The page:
“Sounds” like home: Baby coral choose their home using acoustics and low-frequency sound


Image: “Sounds” like home: Baby coral choose their home using acoustics and low-frequency sound

(Natural News) When a family is thinking about moving into a new neighborhood, they will scope out the area first and see if it is any good. In a similar vein, the larvae of coral pick a place to call home based on the sounds made by the animals there, said American researchers.

Once a larva decides to settle down on the surface of a reef, it will permanently lose its ability to move. So it has to pick a very good spot that is safe, has plenty of food, and contains other corals of the same species.

A study conducted by the Woods Hole Oceanographic Institution (WHOI) figured out the means by which coral larvae make that important decision. The animals apparently listen to the soundscape of a reef to determine if the formation is a good home.

The soundscape is the sum of all the sounds made by the animals in the area. A healthy reef enjoys a very diverse soundscape, while a barren one is either as silent as the grave or filled with the ominous sounds of whatever it is that rendered it lifeless. (Related: Be sure to buy biodegradable sunscreen to protect coral reefs.)

Coral larvae judge a potential home by the quality of its soundscape

Sound is a sensory cue that a lot of marine animals rely on to communicate and navigate,” explained WHOI researcher Amy Apprill. “But it hasn’t been well studied on coral reefs.”

The co-lead author of the study, Apprill specializes in the ecology of coral reefs. Her partner, Ashlee Lillis, is an expert on the soundscape of an ecosystem. They noted that a healthy coral reef is filled with all kinds of animals, each of which makes unique noises.

In their study, the WHOI research team acquired larvae from mustard hill coral (Porites astreoides) that is commonly found in the Caribbean Sea. The microscopic animals were placed inside sealed containers along with a ceramic layer that mimics the surface of a reef.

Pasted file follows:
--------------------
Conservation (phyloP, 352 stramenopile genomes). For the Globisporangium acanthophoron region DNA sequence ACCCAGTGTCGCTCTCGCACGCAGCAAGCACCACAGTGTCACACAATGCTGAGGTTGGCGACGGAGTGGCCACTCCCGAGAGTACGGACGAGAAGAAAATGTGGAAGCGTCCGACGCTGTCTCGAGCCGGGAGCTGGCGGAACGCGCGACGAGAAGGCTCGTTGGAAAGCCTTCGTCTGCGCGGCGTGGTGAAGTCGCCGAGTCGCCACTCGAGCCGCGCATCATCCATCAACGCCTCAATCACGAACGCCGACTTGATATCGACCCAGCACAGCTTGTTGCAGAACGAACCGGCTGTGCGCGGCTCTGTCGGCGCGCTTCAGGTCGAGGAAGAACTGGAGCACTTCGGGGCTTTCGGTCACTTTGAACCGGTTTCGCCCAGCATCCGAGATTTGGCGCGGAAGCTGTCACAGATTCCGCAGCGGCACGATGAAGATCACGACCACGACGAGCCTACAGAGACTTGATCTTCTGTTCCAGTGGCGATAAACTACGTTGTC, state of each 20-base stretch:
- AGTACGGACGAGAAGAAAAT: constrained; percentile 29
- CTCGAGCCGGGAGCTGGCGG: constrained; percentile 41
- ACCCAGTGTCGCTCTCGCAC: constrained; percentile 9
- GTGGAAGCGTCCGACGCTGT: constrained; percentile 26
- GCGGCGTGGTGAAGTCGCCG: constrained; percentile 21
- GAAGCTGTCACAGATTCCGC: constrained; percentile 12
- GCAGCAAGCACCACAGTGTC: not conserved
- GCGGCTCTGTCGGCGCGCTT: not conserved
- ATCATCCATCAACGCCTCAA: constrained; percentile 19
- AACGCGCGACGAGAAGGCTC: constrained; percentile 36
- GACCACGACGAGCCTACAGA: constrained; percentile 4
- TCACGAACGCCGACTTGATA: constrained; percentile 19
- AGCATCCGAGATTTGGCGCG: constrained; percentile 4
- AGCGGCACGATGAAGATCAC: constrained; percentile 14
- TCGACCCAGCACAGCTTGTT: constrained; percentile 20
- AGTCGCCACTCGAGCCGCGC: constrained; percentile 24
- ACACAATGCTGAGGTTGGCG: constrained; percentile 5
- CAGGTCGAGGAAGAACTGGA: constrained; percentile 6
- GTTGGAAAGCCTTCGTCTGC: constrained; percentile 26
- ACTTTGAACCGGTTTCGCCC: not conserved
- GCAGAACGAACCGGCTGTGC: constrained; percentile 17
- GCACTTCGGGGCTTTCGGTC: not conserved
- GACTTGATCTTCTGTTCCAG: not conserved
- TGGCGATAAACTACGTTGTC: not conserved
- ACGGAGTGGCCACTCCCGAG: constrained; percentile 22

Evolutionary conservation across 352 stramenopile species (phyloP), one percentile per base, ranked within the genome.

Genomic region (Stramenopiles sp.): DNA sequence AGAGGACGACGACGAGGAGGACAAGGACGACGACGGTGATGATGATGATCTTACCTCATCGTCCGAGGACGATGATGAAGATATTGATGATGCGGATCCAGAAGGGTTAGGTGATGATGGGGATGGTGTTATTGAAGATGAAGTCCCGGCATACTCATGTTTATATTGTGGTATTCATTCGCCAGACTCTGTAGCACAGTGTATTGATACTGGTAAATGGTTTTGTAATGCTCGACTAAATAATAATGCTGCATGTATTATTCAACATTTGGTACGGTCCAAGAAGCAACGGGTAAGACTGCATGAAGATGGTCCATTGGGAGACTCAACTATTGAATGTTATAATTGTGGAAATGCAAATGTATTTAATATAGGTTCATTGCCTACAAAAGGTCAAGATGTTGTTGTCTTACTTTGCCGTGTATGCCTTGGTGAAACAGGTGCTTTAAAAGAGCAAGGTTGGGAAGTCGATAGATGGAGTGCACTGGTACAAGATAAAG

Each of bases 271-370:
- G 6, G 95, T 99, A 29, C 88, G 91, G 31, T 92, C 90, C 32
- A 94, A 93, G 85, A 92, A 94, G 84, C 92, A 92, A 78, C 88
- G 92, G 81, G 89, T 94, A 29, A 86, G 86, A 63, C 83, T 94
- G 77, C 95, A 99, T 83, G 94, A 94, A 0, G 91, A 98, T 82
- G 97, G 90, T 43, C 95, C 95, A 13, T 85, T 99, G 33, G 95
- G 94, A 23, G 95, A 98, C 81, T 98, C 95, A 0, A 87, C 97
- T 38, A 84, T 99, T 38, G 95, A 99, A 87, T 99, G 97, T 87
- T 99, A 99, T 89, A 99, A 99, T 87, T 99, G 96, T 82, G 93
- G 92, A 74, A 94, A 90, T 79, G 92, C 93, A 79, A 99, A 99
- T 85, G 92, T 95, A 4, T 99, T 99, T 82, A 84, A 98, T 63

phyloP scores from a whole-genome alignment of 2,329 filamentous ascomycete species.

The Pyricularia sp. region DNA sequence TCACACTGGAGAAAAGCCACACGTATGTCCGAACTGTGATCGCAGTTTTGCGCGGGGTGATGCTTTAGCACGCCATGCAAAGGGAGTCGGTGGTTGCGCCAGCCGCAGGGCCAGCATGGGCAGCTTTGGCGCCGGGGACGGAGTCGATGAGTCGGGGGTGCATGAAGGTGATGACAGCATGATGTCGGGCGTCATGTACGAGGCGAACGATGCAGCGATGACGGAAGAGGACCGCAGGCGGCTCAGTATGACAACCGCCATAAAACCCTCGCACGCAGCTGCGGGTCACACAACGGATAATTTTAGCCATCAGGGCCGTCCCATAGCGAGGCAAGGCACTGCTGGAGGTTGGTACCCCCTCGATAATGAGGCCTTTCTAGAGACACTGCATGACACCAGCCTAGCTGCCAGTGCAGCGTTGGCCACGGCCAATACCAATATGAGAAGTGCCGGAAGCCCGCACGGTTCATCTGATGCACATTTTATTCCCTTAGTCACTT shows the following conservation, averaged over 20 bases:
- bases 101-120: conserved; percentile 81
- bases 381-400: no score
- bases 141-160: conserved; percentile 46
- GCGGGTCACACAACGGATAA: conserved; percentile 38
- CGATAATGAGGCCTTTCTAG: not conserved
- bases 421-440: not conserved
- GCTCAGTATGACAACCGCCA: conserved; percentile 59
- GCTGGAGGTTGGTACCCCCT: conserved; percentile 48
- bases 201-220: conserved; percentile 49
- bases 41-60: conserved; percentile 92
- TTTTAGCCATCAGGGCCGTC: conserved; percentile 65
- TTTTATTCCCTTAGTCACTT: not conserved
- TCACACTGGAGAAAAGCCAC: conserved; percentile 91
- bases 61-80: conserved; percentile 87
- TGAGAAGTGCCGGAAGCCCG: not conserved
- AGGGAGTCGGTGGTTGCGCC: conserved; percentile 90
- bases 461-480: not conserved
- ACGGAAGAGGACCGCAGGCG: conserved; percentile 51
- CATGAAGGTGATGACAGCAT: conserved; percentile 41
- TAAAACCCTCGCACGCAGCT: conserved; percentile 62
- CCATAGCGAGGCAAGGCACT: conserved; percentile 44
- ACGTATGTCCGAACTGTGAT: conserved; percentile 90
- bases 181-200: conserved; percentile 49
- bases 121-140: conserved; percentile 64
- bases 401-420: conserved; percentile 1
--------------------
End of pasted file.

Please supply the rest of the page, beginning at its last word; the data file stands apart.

Apprill and Lillis set up clusters of these containers in three locations off the coast of St. John in the U.S. Virgin Islands. Each site was distinct: One was a bare patch of sand, another was a sick coral reef on the verge of death, and the last one was a healthy reef with a large and growing population of animals.

In addition to the containers with larvae, the researchers also set up a hydrophone that can analyze underwater sounds. The microphone recorded the sounds in each site for 60 hours.

The right kind of background noise gets coral to settle down on a healthy reef

The researchers evaluated the number of coral larvae in each container that settled down on the substrate. They compared these results with the recorded soundscape of the test sites and identified particular animals that made the most common sounds.

Their results showed that coral larvae recognized the rich and loud sounds made by a thriving coral reef. Twice as many larvae settled down in the healthy site when compared to the unhealthy or barren areas.

The soundscape of such reefs are filled with the low-frequency noises made by snapping shrimp and fish that live in coral reefs. These low but constant background sounds are likely to attract coral larvae to settle down.

“This study has big implications for coral restoration efforts,” Apprill noted. “Could you take a concrete slab in the ocean, play the sounds of a healthy reef nearby, and start attracting new coral?”

Likewise, she believes that decreasing human noise pollution in marine areas could encourage coral larvae to settle down there by encouraging the return of important marine organisms.

Sources include:

Newswise.com

RSJ-Prod.LiteratumOnline.com


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